Over the years, many groups have tried to tie violent video games to an increased level of aggression in real life. Although there have been a few examples of studies that have claimed video games cause violence in this regard, most have been easily debunked with the majority of studies finding that there is no link between video games and long-term aggression. Now, another study has come to the same conclusion.
The study in question comes courtesy of a group of German researchers, who conducted a study on fifteen male violent video game users, all of which had played first-person shooters such as Call of Duty and Battlefield for at least four years with an average of two hours played per day. Utilizing an fMRI (functional magnetic resonance imaging) study on these players then yielded some rather interesting results.
Ruling out short-term effects of video game use, all subjects were abstinent from game use for at least three hours before the study took place. Assessing neural responses to "stimuli designed to elicit empathic reactions," the data did not provide "evidence for a neural desensitization in the processing emotionally salient stimuli," with instead there being little difference between those who played violent video games and those that did not. "Thus, the lack of group differences in our fMRI data does not suggest that excessive violent video game use leads to long term emotional desensitization and a blunting of neural responses related to empathy," explained the study.
One result that the study did discover is that "some differences emerged for measures assessing novelty seeking and antisocial personality." However, those conducting the study have stated that this may suggest that playing violent video games may act as a symptom for antisocial personality, rather than the cause. "VVG users of our study also showed high values on the antisocial scale of the clinical personality inventory," stated the study. "This again may be the basis for specific problematic behavior often suggested for this population."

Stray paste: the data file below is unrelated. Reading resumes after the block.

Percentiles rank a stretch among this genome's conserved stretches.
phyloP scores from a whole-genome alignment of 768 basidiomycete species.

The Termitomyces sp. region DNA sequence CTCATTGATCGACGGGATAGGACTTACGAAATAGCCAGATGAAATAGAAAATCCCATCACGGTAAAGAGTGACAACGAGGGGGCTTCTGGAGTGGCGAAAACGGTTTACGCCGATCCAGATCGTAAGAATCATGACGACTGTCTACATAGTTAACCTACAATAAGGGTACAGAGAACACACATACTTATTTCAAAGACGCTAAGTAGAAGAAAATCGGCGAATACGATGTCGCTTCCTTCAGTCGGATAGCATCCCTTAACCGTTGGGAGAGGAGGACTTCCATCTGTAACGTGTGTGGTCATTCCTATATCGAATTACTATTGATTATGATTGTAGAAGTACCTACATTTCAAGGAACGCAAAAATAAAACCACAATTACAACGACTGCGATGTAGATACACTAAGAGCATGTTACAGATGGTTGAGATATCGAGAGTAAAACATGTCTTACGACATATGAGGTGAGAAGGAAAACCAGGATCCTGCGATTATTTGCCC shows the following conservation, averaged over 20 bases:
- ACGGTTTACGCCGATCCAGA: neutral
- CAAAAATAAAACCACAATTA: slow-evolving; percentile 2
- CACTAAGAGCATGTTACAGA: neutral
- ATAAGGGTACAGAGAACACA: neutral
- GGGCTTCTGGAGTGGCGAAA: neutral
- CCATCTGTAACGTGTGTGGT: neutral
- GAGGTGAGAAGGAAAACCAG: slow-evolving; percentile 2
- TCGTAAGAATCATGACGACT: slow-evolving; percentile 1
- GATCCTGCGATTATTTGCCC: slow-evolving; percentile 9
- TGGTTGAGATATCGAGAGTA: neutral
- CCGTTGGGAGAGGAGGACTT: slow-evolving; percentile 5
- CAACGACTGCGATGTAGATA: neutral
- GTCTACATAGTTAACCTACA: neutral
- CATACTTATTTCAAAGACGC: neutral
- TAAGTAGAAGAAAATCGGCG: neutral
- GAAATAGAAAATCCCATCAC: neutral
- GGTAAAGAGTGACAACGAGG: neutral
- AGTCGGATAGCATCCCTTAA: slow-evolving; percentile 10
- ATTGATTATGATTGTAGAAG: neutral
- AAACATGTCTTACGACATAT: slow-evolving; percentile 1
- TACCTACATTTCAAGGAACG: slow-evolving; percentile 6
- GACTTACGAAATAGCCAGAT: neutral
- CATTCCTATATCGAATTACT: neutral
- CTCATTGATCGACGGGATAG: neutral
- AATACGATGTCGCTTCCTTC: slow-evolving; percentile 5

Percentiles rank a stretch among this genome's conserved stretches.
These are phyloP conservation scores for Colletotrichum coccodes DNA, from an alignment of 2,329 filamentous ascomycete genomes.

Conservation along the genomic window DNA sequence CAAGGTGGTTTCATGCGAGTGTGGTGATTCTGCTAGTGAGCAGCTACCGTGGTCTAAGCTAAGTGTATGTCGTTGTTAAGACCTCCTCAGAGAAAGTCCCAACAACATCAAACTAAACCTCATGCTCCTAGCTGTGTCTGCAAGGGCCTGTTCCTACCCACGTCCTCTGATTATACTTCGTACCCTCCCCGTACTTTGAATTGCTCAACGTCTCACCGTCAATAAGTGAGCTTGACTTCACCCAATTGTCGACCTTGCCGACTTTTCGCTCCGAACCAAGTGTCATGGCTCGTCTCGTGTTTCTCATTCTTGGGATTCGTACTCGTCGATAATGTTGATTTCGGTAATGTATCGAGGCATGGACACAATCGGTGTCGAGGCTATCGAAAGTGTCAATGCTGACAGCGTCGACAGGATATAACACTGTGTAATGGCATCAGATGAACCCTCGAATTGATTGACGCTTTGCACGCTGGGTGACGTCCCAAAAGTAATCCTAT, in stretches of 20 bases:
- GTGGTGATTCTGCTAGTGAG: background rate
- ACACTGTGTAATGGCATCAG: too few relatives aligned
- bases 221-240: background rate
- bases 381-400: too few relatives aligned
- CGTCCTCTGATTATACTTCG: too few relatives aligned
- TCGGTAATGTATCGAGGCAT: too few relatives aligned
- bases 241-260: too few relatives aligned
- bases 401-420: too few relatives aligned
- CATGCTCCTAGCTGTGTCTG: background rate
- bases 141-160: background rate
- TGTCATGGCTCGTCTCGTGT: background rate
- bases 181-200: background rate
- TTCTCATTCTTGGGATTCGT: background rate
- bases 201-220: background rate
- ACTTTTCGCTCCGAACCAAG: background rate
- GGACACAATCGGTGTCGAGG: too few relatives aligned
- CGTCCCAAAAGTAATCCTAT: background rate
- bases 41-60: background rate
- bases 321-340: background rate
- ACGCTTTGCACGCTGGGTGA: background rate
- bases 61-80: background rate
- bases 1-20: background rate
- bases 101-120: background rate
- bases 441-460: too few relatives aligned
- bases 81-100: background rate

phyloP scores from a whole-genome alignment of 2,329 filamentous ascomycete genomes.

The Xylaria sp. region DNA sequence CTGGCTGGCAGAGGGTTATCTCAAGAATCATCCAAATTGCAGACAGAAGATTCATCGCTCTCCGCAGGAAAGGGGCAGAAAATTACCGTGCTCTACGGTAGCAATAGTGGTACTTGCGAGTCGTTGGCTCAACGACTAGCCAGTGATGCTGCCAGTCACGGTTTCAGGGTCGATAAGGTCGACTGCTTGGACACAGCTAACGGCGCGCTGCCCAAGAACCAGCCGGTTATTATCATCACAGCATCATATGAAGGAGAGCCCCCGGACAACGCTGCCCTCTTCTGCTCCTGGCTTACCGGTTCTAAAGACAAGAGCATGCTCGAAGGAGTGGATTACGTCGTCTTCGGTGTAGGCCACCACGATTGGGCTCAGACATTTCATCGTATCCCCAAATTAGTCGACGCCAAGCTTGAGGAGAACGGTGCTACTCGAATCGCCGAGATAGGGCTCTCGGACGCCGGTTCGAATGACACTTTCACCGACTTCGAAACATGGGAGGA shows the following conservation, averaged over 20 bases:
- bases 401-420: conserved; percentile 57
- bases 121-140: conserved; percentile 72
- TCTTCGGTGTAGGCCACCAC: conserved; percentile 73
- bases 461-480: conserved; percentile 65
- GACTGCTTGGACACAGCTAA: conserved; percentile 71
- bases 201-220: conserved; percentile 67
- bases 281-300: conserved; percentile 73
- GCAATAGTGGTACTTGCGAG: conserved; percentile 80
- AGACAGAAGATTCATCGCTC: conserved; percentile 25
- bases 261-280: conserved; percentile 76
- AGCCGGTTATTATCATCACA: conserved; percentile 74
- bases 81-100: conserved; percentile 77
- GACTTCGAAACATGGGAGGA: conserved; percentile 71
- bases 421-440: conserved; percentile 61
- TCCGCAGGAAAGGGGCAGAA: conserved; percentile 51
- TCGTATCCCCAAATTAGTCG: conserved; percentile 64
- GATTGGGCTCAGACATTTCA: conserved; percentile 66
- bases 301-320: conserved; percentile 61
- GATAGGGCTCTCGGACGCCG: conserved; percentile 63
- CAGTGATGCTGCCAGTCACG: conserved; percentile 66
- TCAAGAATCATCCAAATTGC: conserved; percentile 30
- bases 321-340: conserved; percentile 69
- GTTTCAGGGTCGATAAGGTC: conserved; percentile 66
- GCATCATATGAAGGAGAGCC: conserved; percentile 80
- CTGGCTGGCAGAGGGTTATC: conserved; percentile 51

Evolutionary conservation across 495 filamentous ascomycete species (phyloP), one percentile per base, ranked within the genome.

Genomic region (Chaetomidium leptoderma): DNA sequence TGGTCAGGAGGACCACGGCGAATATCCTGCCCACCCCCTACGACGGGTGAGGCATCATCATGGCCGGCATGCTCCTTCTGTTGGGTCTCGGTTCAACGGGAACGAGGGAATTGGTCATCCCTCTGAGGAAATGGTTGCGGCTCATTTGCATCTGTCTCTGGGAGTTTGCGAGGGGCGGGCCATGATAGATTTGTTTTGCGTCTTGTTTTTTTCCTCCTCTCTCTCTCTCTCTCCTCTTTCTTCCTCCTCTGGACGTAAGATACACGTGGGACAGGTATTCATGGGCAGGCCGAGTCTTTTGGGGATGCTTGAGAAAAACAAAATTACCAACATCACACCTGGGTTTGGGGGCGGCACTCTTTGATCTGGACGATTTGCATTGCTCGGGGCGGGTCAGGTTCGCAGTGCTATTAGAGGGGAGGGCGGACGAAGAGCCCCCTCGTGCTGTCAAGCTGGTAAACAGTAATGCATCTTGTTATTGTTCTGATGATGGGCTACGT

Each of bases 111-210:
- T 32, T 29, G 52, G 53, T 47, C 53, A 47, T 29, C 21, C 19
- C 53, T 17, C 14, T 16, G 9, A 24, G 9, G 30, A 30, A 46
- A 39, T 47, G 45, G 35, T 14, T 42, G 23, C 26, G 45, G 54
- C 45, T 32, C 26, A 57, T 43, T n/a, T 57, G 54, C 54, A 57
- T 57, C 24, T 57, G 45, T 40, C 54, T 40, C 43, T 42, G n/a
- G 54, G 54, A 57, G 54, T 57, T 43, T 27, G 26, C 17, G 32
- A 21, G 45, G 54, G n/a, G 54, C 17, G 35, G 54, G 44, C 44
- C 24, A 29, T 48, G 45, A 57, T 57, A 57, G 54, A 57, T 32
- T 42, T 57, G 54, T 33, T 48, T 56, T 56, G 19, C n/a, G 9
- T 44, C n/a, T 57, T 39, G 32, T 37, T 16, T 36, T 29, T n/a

All in all, then, the study concluded that "the impact of violent media on emotional processing may be rather acute and short-lived," rather than a cause for long-term aggression. This certainly backs up the findings of many other studies, which have covered everything from links between video games and violent behavior through to how video games affect the behavior of children, with the latter study covering a rather comprehensive sample of 11,000 children.
Of course, it's unlikely that this study will be enough to put this discussion to bed altogether, as the subject of violent video games has been a topic of controversy for an extremely long time. However, each study that proves that there is no link between violence and gaming will hopefully make violent video games seem less and less dangerous to those concerned.